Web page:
Kidneys hurt

Most people take their kidneys for granted…until something bad happens. When your kidneys fail, though, your life hangs in the balance. Short of dialysis or a kidney transplant, kidney failure rapidly becomes a life-threatening condition. That’s why we need to treat our kidneys with respect. NSAID pain relievers can damage kidneys and lead to kidney failure.

Taking NSAID Pain Relievers for Granted:

If you come down with a headache or your back starts to hurt, the go-to drugs of choice are nonsteroidal anti-inflammatory drugs (NSAIDs). Millions of people rely on pain relievers like celecoxib (Celebrex), diclofenac (Voltaren), ibuprofen (Advil, Motrin IB), meloxicam (Mobic) and naproxen (Aleve, Naprosyn) to get through the day.

We have heard from many people in pain that they can’t manage without an NSAID. Here are just a couple of comments from readers:

Angela in Portland, Oregon relies on ibuprofen:

“Advil is my go-to pain reliever. I only use it when it’s all that will work for me. I have tried through the years to find another pain reliever. If my pain is manageable I don’t take anything. I only take it when I don’t have a choice. I don’t know what I would do without Advil.”

Michelle in Marietta, Georgia, also depends on ibuprofen:

“I’ve been using 800 Motrin for as long as it’s been available. I remember seeing a Mayo Clinic TV Special and they used it as a first try against pain. It was their go to pain reliever. It ALWAYS helps my pain. After two shoulder surgeries I took two hydrocodone pills, then only 800 Motrin. The doctor couldn’t believe I wasn’t taking the hydrocodone. Same with my knee replacement.”

Vaudi in Fayetteville, North Carolina, loves Celebrex:

“I’ve taken Celebrex for years. When I had back surgery a year ago, I had to stop Celebrex for 3 months. I could barely move. I couldn’t wait till the day when my spinal neurosurgeon said I could take Celebrex again. At last I had a spring in my step and felt great.”

NSAID Pain Relievers and Kidney Function:

Researchers have discovered that NSAIDs are not as benign as many people think. Taking a pain reliever of this sort can put your kidneys and your heart at risk.

Most recently, a large study in BMJ (May 9, 2017) confirmed earlier reports that people who take NSAIDs are at higher risk for heart attacks.  This does not come as a great surprise, since other analyses have shown a link between NSAID use and heart attacks, strokes and cardiac arrest (European Heart Journal-Cardiovascular Pharmacotherapy, April 2017).

People who suffer from arthritis often rely on an NSAID to ease their joint pain. Within a week of starting to use this type of medicine, however, biomarkers of subtle kidney damage may start to climb (Nephron, Feb. 8, 2017).

A reader’s scary story:

“A scary scenario was presented by my nephrologist after my blood levels of creatinine (an indicator of kidney function) became mildly elevated. Further tests indicated I was in the early stages of kidney disease.

“He said there is a lifetime limit to the total amount of all NSAIDs taken, after which kidney damage occurs. It is not a set number, but varies by individual.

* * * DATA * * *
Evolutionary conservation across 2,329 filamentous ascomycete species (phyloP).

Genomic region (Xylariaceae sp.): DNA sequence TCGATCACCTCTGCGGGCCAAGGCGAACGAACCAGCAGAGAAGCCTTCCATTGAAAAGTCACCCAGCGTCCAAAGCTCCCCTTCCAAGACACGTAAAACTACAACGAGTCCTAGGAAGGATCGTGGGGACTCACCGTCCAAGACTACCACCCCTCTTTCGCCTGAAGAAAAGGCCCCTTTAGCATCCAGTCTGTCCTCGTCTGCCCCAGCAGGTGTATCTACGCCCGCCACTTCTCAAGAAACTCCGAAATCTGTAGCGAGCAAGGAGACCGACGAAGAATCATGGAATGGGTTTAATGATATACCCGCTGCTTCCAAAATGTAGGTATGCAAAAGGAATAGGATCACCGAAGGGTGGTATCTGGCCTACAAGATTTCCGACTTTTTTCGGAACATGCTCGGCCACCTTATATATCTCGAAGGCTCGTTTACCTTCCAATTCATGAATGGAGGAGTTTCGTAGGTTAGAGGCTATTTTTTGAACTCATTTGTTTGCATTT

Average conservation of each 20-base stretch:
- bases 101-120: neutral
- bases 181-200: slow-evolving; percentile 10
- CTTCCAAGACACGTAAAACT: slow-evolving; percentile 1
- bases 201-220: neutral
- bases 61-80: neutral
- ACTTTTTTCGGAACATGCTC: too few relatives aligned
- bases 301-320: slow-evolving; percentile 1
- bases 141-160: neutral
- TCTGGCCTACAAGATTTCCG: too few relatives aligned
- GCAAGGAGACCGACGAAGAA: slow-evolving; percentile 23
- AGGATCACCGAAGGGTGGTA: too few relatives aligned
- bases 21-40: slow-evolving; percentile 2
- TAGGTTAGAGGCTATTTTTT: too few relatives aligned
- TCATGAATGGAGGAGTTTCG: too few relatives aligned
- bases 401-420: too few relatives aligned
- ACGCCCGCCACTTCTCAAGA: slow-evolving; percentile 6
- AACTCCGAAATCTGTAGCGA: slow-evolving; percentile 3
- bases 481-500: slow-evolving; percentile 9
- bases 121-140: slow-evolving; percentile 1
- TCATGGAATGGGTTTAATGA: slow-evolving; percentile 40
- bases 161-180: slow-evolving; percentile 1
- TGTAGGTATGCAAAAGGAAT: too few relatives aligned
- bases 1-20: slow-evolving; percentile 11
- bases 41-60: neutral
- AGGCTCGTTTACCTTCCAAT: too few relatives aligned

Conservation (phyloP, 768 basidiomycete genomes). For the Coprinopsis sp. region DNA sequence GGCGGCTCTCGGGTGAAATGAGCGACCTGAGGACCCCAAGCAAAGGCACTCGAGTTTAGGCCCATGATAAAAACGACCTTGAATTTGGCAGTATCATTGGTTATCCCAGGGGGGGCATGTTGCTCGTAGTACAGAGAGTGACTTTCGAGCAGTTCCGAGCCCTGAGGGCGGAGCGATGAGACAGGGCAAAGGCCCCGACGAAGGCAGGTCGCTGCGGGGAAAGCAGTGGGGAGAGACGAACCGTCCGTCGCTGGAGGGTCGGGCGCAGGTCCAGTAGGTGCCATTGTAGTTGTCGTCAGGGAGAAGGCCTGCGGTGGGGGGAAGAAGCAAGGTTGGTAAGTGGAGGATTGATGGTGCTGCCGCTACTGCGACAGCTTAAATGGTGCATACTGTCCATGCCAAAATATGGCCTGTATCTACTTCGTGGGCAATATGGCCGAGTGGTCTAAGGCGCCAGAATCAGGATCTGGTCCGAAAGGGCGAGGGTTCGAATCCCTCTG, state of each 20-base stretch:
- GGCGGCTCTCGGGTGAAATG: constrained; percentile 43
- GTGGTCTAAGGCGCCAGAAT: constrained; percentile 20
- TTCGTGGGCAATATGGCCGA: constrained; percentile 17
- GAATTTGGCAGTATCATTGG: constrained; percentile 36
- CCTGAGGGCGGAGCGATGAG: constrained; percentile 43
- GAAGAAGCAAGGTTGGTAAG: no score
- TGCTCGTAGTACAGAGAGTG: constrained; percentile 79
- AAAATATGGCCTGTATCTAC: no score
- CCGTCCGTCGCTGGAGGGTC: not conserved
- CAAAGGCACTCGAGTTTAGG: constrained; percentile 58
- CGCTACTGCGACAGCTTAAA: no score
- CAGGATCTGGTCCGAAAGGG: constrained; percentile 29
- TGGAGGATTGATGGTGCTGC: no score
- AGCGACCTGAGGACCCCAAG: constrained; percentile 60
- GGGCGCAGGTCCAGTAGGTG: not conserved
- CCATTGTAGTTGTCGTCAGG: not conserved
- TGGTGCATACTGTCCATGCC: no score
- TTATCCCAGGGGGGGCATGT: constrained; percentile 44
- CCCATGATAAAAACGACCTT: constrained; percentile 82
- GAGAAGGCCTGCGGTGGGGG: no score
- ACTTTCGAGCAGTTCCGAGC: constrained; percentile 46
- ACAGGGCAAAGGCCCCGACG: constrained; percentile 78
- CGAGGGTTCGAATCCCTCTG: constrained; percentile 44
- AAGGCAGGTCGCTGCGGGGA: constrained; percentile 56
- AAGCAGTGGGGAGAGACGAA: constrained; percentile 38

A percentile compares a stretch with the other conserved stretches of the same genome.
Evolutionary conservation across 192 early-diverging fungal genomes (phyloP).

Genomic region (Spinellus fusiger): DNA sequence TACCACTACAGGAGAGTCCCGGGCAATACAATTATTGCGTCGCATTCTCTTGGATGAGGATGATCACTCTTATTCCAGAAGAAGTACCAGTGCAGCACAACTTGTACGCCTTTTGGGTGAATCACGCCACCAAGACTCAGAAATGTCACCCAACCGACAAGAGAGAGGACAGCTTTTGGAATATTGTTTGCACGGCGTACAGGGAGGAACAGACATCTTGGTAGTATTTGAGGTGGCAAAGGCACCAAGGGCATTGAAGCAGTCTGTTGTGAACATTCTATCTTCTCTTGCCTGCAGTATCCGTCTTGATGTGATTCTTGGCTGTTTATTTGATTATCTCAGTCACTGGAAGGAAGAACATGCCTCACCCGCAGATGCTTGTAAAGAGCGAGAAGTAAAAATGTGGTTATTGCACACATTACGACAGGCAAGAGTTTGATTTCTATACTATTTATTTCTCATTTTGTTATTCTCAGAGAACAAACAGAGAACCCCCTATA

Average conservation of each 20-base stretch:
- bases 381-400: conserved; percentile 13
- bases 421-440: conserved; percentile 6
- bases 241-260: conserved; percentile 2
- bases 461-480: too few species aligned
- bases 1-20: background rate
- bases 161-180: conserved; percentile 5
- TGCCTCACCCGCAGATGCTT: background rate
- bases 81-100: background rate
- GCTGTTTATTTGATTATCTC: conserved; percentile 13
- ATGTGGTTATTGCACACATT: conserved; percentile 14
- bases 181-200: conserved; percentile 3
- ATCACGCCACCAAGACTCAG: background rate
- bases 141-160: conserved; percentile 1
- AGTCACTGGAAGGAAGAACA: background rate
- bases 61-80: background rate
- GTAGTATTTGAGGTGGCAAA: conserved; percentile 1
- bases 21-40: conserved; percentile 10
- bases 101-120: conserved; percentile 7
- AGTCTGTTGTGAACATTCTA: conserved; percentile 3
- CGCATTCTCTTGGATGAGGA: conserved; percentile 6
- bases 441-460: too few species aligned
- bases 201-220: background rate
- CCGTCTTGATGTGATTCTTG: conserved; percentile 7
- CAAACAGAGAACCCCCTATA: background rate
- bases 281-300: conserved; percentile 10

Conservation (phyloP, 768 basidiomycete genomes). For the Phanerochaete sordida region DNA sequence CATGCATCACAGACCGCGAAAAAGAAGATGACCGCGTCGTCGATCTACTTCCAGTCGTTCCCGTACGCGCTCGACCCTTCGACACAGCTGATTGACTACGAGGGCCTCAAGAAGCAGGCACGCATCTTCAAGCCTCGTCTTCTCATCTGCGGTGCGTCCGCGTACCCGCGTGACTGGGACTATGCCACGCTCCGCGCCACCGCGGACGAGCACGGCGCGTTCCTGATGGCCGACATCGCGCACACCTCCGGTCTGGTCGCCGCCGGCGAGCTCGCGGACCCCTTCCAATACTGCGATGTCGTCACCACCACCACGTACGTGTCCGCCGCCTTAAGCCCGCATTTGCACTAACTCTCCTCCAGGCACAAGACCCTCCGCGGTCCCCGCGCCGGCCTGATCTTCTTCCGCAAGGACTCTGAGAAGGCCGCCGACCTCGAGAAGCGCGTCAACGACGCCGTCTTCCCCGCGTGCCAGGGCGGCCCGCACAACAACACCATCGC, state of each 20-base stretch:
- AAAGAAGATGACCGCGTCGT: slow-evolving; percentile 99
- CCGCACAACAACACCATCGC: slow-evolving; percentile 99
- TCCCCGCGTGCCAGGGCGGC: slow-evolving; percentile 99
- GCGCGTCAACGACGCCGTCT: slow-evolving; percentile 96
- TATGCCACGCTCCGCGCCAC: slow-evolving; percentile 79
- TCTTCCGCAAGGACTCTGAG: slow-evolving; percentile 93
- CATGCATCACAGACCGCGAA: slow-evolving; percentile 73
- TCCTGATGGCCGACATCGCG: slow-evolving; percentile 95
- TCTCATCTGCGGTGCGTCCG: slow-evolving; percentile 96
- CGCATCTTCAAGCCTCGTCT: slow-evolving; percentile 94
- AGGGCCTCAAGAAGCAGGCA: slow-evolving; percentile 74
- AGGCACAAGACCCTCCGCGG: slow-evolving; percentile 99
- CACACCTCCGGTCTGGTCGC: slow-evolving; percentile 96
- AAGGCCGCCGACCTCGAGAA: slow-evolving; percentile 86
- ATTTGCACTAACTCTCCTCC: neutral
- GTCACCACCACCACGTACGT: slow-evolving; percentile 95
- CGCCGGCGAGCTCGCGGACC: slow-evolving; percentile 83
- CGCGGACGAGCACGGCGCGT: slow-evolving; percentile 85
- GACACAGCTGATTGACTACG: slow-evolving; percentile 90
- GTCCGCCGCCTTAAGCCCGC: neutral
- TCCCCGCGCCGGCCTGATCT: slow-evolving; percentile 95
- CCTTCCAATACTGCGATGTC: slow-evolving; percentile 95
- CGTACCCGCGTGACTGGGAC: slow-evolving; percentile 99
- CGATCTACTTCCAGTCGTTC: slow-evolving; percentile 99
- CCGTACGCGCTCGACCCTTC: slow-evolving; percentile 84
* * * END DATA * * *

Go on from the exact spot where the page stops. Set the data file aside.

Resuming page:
“I had been in health care 30 years and had never heard this before. Fortunately, the injury was caught early. After stopping all NSAIDs and discontinuing Nexium (another drug that might contribute kidney disease), my creatinine and other biometrics returned to normal over several months.

“I also eliminated caffeine and was put on a different blood pressure medicine. High blood pressure eventually can cause kidney damage also. My blood pressure is doing better, in part because ibuprofen can cause fluid retention and raise blood pressure.

“The last thing I want is to be on dialysis or needing a kidney transplant. Because NSAIDs are sold over the counter and so widely used, everyone thinks they are safe. Little is mentioned about long-term adverse effects.

“Because I exceeded the total number of NSAIDs that can be taken safely, I must avoid exposure to them. That includes aspirin. I now use acetaminophen (Tylenol), and it works surprisingly well. Anyone who has been taking NSAIDs long term should ask the doctor about this, as the consequences could be life altering and expensive. (By the way, eliminating ibuprofen also improved my heartburn symptoms.)”

Other Stories About NSAID Pain Relievers:

Bob in Chapel Hill, NC, on NSAIDs and Kidney Damage

“I had to stop regular use of naproxen because of kidney damage. I was an orthopedic surgeon for 40 years. I had to stop prescribing the NSAID butazolidin because it caused leukemia and a number of other side effects. Then I became more cautious about prescribing other NSAIDs because of the risk of heart attacks,”

HW on ibuprofen:

“I have had several experiences with side effects of a severe nature. A friend took Motrin for arthritis. It led to kidney failure. That led to a kidney transplant. My friend subsequently died from complications.

“My husband took aspirin, then Motrin and other NSAIDS for arthritis. He developed a severe allergy that caused serum sickness. Just because these drugs are available over the counter does not mean they are harmless.”

The Liver Can Also Be Affected by NSAID Pain Relievers:

George on liver function:

“I have been taking NSAIDs in high doses since 1997. I was diagnosed with arthritis. Now I am told that my liver is border line. Are there any medications that I can take for pain that won’t hurt my liver that are not NSAIDs?”

The Quandary: NSAID Pain Relievers or?

Occasional use of NSAIDs for a headache, back spasm or other temporary aches and pains is probably not a problem for most people. When it comes to arthritis or other chronic inflammatory conditions, however, people may need to search for safer options. Older people may be especially vulnerable as kidney function often declines with age.

Louise has few options:

“I began to show decreased kidney function after years of taking Aleve twice a day to alleviate hip and back pain. I also have arthritic pain in both hands.

“Now I use a little Aspercreme on my hands until they get ‘warmed up.’ It helps a little.

“Tart cherry juice at bedtime helps me to sleep more soundly and seems to help my hands a bit. For hip-back my Dr. prescribed Tramadol as much as 3 times a day but I will take only once with a Tylenol which she said will boost effectiveness.